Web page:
A bill filed this month by U.S. Sen. Mel Martinez takes a step toward resolving Puerto Rico's ambiguous political status by mandating a referendum in which one of the choices would be a little-known form of independence called "free association."
Under the free-association form of government, Puerto Rico would be an independent nation that would relinquish some sovereign powers to the U.S. in exchange for benefits. The specifics of that arrangement would be bilaterally negotiated.
Voters also could choose the current commonwealth status, statehood or complete independence.
Critics of Martinez's bill point out that it doesn't compel Congress to act on the outcome of the referendum, which could render it little more than an opinion survey.
But through spokeswoman Jessica Garcia, Martinez, R-Fla., said Congress would act regardless.
"Congress will be morally and politically bound to act on a Puerto Rican status choice if Congress authorized the choice," Garcia said after consulting staff. "[Martinez] will fight to implement the choice of the Puerto Rican people."
The senator said he will seek a public hearing on the bill early next year.
The proposed legislation is being hailed as a victory by the island's autonomist-movement leaders, who have long said it is possible for Puerto Rico to be a sovereign nation without divorcing the U.S.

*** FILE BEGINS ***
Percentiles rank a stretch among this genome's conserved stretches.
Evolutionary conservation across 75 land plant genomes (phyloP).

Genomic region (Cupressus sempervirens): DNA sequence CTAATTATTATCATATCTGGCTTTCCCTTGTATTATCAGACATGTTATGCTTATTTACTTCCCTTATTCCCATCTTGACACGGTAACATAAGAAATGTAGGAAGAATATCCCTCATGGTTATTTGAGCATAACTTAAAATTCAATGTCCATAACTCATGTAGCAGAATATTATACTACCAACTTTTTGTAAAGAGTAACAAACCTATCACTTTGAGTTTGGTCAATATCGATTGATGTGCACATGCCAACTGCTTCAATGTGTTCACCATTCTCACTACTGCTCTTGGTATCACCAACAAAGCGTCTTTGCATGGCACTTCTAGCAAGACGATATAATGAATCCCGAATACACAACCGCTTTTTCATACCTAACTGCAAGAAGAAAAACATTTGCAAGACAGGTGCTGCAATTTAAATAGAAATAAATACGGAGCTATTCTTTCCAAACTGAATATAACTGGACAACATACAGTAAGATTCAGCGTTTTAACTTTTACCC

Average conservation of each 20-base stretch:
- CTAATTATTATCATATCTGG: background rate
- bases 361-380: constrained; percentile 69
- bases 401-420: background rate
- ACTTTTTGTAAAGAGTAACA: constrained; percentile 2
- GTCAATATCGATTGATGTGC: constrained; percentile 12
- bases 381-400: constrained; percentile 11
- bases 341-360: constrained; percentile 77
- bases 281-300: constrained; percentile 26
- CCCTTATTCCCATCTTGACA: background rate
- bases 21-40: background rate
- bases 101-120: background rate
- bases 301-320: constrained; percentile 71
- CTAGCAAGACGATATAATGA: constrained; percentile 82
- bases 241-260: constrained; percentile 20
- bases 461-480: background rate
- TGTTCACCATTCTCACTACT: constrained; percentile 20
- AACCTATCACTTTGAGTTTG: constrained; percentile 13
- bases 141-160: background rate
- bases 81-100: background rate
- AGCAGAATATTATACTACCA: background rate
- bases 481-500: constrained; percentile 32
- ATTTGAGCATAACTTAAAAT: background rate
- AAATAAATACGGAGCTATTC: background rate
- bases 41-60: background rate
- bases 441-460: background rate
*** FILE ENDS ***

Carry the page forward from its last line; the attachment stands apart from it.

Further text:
"We have been working for years to achieve recognition of the free-association formula as viable for all of the parties involved," said Nestor Duprey, spokesman for the Social Democratic Autonomist Movement. "It gives Puerto Rico the political powers it needs to solve its problems, and it helps the U.S. in the sense that Puerto Rico would stop being a financial burden for its treasury.
"At the same time, it preserves the political and economic relationship between the two countries."
Free association is the type of relationship that the Federated States of Micronesia, the Republic of the Marshall Islands and the Republic of Palau have with the United States. Each nation negotiated the terms of that association but yielded some of their sovereign powers to the U.S. in areas such as national defense and security. In exchange, the U.S. treats these nations uniquely by allowing access to domestic programs, including disaster response under the Federal Emergency Management Agency.
So, now we have the possibility of Statehood, Commonwealth, Free Association, or Independence. You all know what I support. I am unsure whether or not the Free Association Option is such a hot one, really. It is interesting that this is a way to get around the constitutional issues that have been raised already. The question becomes though whether or not the Pacific Islands had a similar status in constitutionally as PR does now.
Doug? Care to way in? You probably know more than I do. For that matter Carlos and Noel do too.